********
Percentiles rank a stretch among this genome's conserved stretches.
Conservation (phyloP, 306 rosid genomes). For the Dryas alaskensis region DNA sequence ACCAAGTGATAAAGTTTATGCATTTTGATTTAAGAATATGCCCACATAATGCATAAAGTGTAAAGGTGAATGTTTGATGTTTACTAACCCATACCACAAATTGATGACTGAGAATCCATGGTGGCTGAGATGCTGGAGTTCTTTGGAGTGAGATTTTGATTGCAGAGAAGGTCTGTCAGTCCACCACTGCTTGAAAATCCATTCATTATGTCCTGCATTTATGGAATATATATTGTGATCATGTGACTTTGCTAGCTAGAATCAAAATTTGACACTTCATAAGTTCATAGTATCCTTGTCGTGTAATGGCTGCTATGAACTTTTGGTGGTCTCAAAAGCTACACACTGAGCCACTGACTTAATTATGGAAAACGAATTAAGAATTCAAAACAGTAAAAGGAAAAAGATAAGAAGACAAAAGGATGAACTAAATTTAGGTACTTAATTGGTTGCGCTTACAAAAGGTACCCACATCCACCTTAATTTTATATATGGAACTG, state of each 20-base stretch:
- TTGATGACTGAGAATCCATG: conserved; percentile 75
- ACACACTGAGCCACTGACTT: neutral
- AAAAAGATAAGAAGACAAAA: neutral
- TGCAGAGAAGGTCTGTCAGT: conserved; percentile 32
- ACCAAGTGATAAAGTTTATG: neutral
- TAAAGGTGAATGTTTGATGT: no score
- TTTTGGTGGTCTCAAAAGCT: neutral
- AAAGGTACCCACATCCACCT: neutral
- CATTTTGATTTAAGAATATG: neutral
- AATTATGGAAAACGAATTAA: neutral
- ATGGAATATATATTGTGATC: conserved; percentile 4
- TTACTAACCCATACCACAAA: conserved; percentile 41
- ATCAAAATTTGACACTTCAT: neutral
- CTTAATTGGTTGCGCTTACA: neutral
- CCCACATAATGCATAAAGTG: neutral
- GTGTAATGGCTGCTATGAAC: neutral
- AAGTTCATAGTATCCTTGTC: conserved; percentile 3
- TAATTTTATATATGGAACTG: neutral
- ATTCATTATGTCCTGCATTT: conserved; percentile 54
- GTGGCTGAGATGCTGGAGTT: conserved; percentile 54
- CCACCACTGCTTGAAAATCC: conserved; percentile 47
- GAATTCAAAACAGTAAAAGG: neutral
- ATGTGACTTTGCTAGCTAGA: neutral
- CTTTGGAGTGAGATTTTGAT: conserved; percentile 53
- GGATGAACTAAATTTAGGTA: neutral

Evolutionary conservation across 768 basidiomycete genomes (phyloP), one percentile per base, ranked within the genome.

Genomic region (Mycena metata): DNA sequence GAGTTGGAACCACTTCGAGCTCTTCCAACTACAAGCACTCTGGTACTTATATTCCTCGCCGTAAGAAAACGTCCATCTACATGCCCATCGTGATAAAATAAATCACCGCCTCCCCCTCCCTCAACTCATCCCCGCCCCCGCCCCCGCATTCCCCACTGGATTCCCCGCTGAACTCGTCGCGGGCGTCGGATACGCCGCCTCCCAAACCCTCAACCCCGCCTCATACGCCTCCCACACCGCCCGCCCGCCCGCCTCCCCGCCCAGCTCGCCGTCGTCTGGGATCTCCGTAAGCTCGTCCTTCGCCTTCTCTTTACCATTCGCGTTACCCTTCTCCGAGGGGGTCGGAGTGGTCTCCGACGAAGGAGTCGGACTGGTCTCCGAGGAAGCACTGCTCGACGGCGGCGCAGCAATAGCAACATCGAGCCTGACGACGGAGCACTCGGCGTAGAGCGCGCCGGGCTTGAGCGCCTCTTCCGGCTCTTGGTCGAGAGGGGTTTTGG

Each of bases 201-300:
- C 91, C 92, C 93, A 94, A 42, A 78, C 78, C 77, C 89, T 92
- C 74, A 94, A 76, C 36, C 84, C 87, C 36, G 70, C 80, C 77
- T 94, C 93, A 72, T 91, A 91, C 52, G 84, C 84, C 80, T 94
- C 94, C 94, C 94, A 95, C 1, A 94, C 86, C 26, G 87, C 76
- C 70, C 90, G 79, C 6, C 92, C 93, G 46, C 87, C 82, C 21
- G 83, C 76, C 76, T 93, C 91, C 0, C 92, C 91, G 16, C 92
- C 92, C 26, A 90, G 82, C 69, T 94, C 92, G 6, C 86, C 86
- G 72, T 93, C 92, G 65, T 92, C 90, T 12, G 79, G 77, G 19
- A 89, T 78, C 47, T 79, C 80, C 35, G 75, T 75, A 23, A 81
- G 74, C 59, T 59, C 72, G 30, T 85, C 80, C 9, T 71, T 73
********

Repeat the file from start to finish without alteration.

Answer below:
Percentiles rank a stretch among this genome's conserved stretches.
Conservation (phyloP, 306 rosid genomes). For the Dryas alaskensis region DNA sequence ACCAAGTGATAAAGTTTATGCATTTTGATTTAAGAATATGCCCACATAATGCATAAAGTGTAAAGGTGAATGTTTGATGTTTACTAACCCATACCACAAATTGATGACTGAGAATCCATGGTGGCTGAGATGCTGGAGTTCTTTGGAGTGAGATTTTGATTGCAGAGAAGGTCTGTCAGTCCACCACTGCTTGAAAATCCATTCATTATGTCCTGCATTTATGGAATATATATTGTGATCATGTGACTTTGCTAGCTAGAATCAAAATTTGACACTTCATAAGTTCATAGTATCCTTGTCGTGTAATGGCTGCTATGAACTTTTGGTGGTCTCAAAAGCTACACACTGAGCCACTGACTTAATTATGGAAAACGAATTAAGAATTCAAAACAGTAAAAGGAAAAAGATAAGAAGACAAAAGGATGAACTAAATTTAGGTACTTAATTGGTTGCGCTTACAAAAGGTACCCACATCCACCTTAATTTTATATATGGAACTG, state of each 20-base stretch:
- TTGATGACTGAGAATCCATG: conserved; percentile 75
- ACACACTGAGCCACTGACTT: neutral
- AAAAAGATAAGAAGACAAAA: neutral
- TGCAGAGAAGGTCTGTCAGT: conserved; percentile 32
- ACCAAGTGATAAAGTTTATG: neutral
- TAAAGGTGAATGTTTGATGT: no score
- TTTTGGTGGTCTCAAAAGCT: neutral
- AAAGGTACCCACATCCACCT: neutral
- CATTTTGATTTAAGAATATG: neutral
- AATTATGGAAAACGAATTAA: neutral
- ATGGAATATATATTGTGATC: conserved; percentile 4
- TTACTAACCCATACCACAAA: conserved; percentile 41
- ATCAAAATTTGACACTTCAT: neutral
- CTTAATTGGTTGCGCTTACA: neutral
- CCCACATAATGCATAAAGTG: neutral
- GTGTAATGGCTGCTATGAAC: neutral
- AAGTTCATAGTATCCTTGTC: conserved; percentile 3
- TAATTTTATATATGGAACTG: neutral
- ATTCATTATGTCCTGCATTT: conserved; percentile 54
- GTGGCTGAGATGCTGGAGTT: conserved; percentile 54
- CCACCACTGCTTGAAAATCC: conserved; percentile 47
- GAATTCAAAACAGTAAAAGG: neutral
- ATGTGACTTTGCTAGCTAGA: neutral
- CTTTGGAGTGAGATTTTGAT: conserved; percentile 53
- GGATGAACTAAATTTAGGTA: neutral

Evolutionary conservation across 768 basidiomycete genomes (phyloP), one percentile per base, ranked within the genome.

Genomic region (Mycena metata): DNA sequence GAGTTGGAACCACTTCGAGCTCTTCCAACTACAAGCACTCTGGTACTTATATTCCTCGCCGTAAGAAAACGTCCATCTACATGCCCATCGTGATAAAATAAATCACCGCCTCCCCCTCCCTCAACTCATCCCCGCCCCCGCCCCCGCATTCCCCACTGGATTCCCCGCTGAACTCGTCGCGGGCGTCGGATACGCCGCCTCCCAAACCCTCAACCCCGCCTCATACGCCTCCCACACCGCCCGCCCGCCCGCCTCCCCGCCCAGCTCGCCGTCGTCTGGGATCTCCGTAAGCTCGTCCTTCGCCTTCTCTTTACCATTCGCGTTACCCTTCTCCGAGGGGGTCGGAGTGGTCTCCGACGAAGGAGTCGGACTGGTCTCCGAGGAAGCACTGCTCGACGGCGGCGCAGCAATAGCAACATCGAGCCTGACGACGGAGCACTCGGCGTAGAGCGCGCCGGGCTTGAGCGCCTCTTCCGGCTCTTGGTCGAGAGGGGTTTTGG

Each of bases 201-300:
- C 91, C 92, C 93, A 94, A 42, A 78, C 78, C 77, C 89, T 92
- C 74, A 94, A 76, C 36, C 84, C 87, C 36, G 70, C 80, C 77
- T 94, C 93, A 72, T 91, A 91, C 52, G 84, C 84, C 80, T 94
- C 94, C 94, C 94, A 95, C 1, A 94, C 86, C 26, G 87, C 76
- C 70, C 90, G 79, C 6, C 92, C 93, G 46, C 87, C 82, C 21
- G 83, C 76, C 76, T 93, C 91, C 0, C 92, C 91, G 16, C 92
- C 92, C 26, A 90, G 82, C 69, T 94, C 92, G 6, C 86, C 86
- G 72, T 93, C 92, G 65, T 92, C 90, T 12, G 79, G 77, G 19
- A 89, T 78, C 47, T 79, C 80, C 35, G 75, T 75, A 23, A 81
- G 74, C 59, T 59, C 72, G 30, T 85, C 80, C 9, T 71, T 73